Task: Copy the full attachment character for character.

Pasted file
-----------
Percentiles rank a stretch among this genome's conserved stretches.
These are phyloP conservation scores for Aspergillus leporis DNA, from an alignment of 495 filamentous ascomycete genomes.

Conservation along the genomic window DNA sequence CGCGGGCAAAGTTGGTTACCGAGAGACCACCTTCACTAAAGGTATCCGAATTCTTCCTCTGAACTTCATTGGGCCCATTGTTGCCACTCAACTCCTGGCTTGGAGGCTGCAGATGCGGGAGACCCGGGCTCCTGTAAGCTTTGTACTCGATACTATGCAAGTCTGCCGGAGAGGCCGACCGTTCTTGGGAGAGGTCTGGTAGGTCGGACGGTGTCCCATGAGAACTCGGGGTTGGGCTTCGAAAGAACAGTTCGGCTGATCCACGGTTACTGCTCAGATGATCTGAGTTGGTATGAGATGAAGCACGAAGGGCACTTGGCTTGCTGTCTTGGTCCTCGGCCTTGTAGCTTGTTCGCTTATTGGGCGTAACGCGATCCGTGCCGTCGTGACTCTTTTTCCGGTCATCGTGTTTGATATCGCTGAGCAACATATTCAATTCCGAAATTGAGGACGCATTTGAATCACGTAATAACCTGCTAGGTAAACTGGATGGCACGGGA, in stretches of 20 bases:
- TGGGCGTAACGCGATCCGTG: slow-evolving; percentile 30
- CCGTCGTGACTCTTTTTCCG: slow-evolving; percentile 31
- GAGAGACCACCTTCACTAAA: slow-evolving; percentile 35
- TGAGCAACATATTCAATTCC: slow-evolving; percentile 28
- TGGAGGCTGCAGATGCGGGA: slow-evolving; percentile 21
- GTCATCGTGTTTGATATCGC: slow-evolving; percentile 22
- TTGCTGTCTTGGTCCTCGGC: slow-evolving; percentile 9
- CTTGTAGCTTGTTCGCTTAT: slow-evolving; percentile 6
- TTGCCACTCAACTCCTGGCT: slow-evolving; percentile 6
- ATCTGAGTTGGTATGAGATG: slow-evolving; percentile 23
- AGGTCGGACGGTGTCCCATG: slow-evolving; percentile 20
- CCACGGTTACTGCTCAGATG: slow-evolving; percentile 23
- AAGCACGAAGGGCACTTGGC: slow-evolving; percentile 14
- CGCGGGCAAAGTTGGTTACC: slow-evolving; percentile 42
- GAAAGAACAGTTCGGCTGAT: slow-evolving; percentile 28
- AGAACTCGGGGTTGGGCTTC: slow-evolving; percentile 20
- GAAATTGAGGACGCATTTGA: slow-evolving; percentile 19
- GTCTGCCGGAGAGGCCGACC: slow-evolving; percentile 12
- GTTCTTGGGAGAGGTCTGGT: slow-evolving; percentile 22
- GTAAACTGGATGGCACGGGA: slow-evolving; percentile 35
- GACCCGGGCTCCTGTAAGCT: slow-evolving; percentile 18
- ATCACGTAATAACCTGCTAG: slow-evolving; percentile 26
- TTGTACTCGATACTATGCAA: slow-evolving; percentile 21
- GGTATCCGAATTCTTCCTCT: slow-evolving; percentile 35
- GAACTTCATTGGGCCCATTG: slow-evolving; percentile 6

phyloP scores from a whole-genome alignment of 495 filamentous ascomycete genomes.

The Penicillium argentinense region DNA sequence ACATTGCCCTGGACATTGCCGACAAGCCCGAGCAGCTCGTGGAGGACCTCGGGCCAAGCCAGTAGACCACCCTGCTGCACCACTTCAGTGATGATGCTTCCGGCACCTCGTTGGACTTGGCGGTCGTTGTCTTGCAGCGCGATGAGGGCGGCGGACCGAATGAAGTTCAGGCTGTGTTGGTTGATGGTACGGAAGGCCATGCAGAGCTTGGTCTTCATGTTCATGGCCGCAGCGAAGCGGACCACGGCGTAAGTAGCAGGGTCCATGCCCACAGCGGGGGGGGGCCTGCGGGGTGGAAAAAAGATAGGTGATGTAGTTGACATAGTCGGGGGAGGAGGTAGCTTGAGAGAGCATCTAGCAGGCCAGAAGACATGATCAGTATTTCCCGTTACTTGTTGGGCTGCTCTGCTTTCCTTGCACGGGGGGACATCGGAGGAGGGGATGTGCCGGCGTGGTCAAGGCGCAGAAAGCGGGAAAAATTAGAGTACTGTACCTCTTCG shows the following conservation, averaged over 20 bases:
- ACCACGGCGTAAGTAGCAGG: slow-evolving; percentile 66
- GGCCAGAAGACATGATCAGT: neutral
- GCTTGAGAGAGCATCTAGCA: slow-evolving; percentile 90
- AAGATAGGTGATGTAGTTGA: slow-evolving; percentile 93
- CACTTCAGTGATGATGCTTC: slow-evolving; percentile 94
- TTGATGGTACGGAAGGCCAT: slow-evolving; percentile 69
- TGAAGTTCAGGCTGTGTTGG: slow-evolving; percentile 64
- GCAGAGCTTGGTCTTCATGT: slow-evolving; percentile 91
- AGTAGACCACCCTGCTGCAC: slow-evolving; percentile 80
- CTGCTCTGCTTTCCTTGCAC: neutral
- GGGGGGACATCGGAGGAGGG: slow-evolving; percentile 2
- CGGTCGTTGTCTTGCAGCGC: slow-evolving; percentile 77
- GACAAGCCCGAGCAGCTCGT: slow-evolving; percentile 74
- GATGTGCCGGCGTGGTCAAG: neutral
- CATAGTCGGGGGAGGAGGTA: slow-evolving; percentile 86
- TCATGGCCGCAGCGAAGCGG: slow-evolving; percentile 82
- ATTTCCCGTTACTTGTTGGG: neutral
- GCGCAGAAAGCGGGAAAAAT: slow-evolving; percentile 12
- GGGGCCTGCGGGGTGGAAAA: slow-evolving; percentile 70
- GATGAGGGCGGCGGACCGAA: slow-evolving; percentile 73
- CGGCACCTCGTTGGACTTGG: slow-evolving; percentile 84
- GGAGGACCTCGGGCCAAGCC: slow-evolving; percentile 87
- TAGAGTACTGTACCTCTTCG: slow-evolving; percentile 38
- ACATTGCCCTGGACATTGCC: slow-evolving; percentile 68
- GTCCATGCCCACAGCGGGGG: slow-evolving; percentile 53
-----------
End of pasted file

Percentiles rank a stretch among this genome's conserved stretches.
These are phyloP conservation scores for Aspergillus leporis DNA, from an alignment of 495 filamentous ascomycete genomes.

Conservation along the genomic window DNA sequence CGCGGGCAAAGTTGGTTACCGAGAGACCACCTTCACTAAAGGTATCCGAATTCTTCCTCTGAACTTCATTGGGCCCATTGTTGCCACTCAACTCCTGGCTTGGAGGCTGCAGATGCGGGAGACCCGGGCTCCTGTAAGCTTTGTACTCGATACTATGCAAGTCTGCCGGAGAGGCCGACCGTTCTTGGGAGAGGTCTGGTAGGTCGGACGGTGTCCCATGAGAACTCGGGGTTGGGCTTCGAAAGAACAGTTCGGCTGATCCACGGTTACTGCTCAGATGATCTGAGTTGGTATGAGATGAAGCACGAAGGGCACTTGGCTTGCTGTCTTGGTCCTCGGCCTTGTAGCTTGTTCGCTTATTGGGCGTAACGCGATCCGTGCCGTCGTGACTCTTTTTCCGGTCATCGTGTTTGATATCGCTGAGCAACATATTCAATTCCGAAATTGAGGACGCATTTGAATCACGTAATAACCTGCTAGGTAAACTGGATGGCACGGGA, in stretches of 20 bases:
- TGGGCGTAACGCGATCCGTG: slow-evolving; percentile 30
- CCGTCGTGACTCTTTTTCCG: slow-evolving; percentile 31
- GAGAGACCACCTTCACTAAA: slow-evolving; percentile 35
- TGAGCAACATATTCAATTCC: slow-evolving; percentile 28
- TGGAGGCTGCAGATGCGGGA: slow-evolving; percentile 21
- GTCATCGTGTTTGATATCGC: slow-evolving; percentile 22
- TTGCTGTCTTGGTCCTCGGC: slow-evolving; percentile 9
- CTTGTAGCTTGTTCGCTTAT: slow-evolving; percentile 6
- TTGCCACTCAACTCCTGGCT: slow-evolving; percentile 6
- ATCTGAGTTGGTATGAGATG: slow-evolving; percentile 23
- AGGTCGGACGGTGTCCCATG: slow-evolving; percentile 20
- CCACGGTTACTGCTCAGATG: slow-evolving; percentile 23
- AAGCACGAAGGGCACTTGGC: slow-evolving; percentile 14
- CGCGGGCAAAGTTGGTTACC: slow-evolving; percentile 42
- GAAAGAACAGTTCGGCTGAT: slow-evolving; percentile 28
- AGAACTCGGGGTTGGGCTTC: slow-evolving; percentile 20
- GAAATTGAGGACGCATTTGA: slow-evolving; percentile 19
- GTCTGCCGGAGAGGCCGACC: slow-evolving; percentile 12
- GTTCTTGGGAGAGGTCTGGT: slow-evolving; percentile 22
- GTAAACTGGATGGCACGGGA: slow-evolving; percentile 35
- GACCCGGGCTCCTGTAAGCT: slow-evolving; percentile 18
- ATCACGTAATAACCTGCTAG: slow-evolving; percentile 26
- TTGTACTCGATACTATGCAA: slow-evolving; percentile 21
- GGTATCCGAATTCTTCCTCT: slow-evolving; percentile 35
- GAACTTCATTGGGCCCATTG: slow-evolving; percentile 6

phyloP scores from a whole-genome alignment of 495 filamentous ascomycete genomes.

The Penicillium argentinense region DNA sequence ACATTGCCCTGGACATTGCCGACAAGCCCGAGCAGCTCGTGGAGGACCTCGGGCCAAGCCAGTAGACCACCCTGCTGCACCACTTCAGTGATGATGCTTCCGGCACCTCGTTGGACTTGGCGGTCGTTGTCTTGCAGCGCGATGAGGGCGGCGGACCGAATGAAGTTCAGGCTGTGTTGGTTGATGGTACGGAAGGCCATGCAGAGCTTGGTCTTCATGTTCATGGCCGCAGCGAAGCGGACCACGGCGTAAGTAGCAGGGTCCATGCCCACAGCGGGGGGGGGCCTGCGGGGTGGAAAAAAGATAGGTGATGTAGTTGACATAGTCGGGGGAGGAGGTAGCTTGAGAGAGCATCTAGCAGGCCAGAAGACATGATCAGTATTTCCCGTTACTTGTTGGGCTGCTCTGCTTTCCTTGCACGGGGGGACATCGGAGGAGGGGATGTGCCGGCGTGGTCAAGGCGCAGAAAGCGGGAAAAATTAGAGTACTGTACCTCTTCG shows the following conservation, averaged over 20 bases:
- ACCACGGCGTAAGTAGCAGG: slow-evolving; percentile 66
- GGCCAGAAGACATGATCAGT: neutral
- GCTTGAGAGAGCATCTAGCA: slow-evolving; percentile 90
- AAGATAGGTGATGTAGTTGA: slow-evolving; percentile 93
- CACTTCAGTGATGATGCTTC: slow-evolving; percentile 94
- TTGATGGTACGGAAGGCCAT: slow-evolving; percentile 69
- TGAAGTTCAGGCTGTGTTGG: slow-evolving; percentile 64
- GCAGAGCTTGGTCTTCATGT: slow-evolving; percentile 91
- AGTAGACCACCCTGCTGCAC: slow-evolving; percentile 80
- CTGCTCTGCTTTCCTTGCAC: neutral
- GGGGGGACATCGGAGGAGGG: slow-evolving; percentile 2
- CGGTCGTTGTCTTGCAGCGC: slow-evolving; percentile 77
- GACAAGCCCGAGCAGCTCGT: slow-evolving; percentile 74
- GATGTGCCGGCGTGGTCAAG: neutral
- CATAGTCGGGGGAGGAGGTA: slow-evolving; percentile 86
- TCATGGCCGCAGCGAAGCGG: slow-evolving; percentile 82
- ATTTCCCGTTACTTGTTGGG: neutral
- GCGCAGAAAGCGGGAAAAAT: slow-evolving; percentile 12
- GGGGCCTGCGGGGTGGAAAA: slow-evolving; percentile 70
- GATGAGGGCGGCGGACCGAA: slow-evolving; percentile 73
- CGGCACCTCGTTGGACTTGG: slow-evolving; percentile 84
- GGAGGACCTCGGGCCAAGCC: slow-evolving; percentile 87
- TAGAGTACTGTACCTCTTCG: slow-evolving; percentile 38
- ACATTGCCCTGGACATTGCC: slow-evolving; percentile 68
- GTCCATGCCCACAGCGGGGG: slow-evolving; percentile 53